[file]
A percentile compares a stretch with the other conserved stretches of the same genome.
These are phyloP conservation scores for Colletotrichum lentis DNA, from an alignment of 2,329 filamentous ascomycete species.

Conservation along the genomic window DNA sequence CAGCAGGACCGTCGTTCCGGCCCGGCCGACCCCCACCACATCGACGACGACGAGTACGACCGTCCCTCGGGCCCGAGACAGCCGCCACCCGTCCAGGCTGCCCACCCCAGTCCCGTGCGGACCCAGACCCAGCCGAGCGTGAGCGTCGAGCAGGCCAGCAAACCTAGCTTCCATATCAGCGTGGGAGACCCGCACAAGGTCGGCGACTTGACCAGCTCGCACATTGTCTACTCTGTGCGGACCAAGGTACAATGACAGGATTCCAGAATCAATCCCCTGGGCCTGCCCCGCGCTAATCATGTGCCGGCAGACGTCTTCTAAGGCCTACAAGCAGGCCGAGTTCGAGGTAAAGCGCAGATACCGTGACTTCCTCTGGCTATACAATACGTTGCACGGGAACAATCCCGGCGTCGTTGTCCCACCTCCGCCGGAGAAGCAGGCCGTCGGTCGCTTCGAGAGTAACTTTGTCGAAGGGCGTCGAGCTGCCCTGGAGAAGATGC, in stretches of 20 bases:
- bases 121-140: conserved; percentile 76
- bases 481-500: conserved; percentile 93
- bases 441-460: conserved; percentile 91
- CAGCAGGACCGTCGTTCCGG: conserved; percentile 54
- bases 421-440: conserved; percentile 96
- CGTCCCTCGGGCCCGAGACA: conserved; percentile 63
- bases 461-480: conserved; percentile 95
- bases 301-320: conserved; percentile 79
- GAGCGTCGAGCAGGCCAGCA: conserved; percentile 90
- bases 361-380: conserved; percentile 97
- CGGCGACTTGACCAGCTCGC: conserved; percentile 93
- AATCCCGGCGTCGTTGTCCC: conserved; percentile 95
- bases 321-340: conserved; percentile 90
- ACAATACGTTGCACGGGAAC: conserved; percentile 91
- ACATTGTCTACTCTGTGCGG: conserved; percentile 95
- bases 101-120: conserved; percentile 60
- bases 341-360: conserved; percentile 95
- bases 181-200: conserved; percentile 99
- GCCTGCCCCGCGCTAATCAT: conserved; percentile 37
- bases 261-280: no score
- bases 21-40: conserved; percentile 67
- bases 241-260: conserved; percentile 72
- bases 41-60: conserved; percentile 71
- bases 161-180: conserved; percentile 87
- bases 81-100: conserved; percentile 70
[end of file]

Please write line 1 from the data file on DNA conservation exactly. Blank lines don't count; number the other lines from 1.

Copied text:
A percentile compares a stretch with the other conserved stretches of the same genome.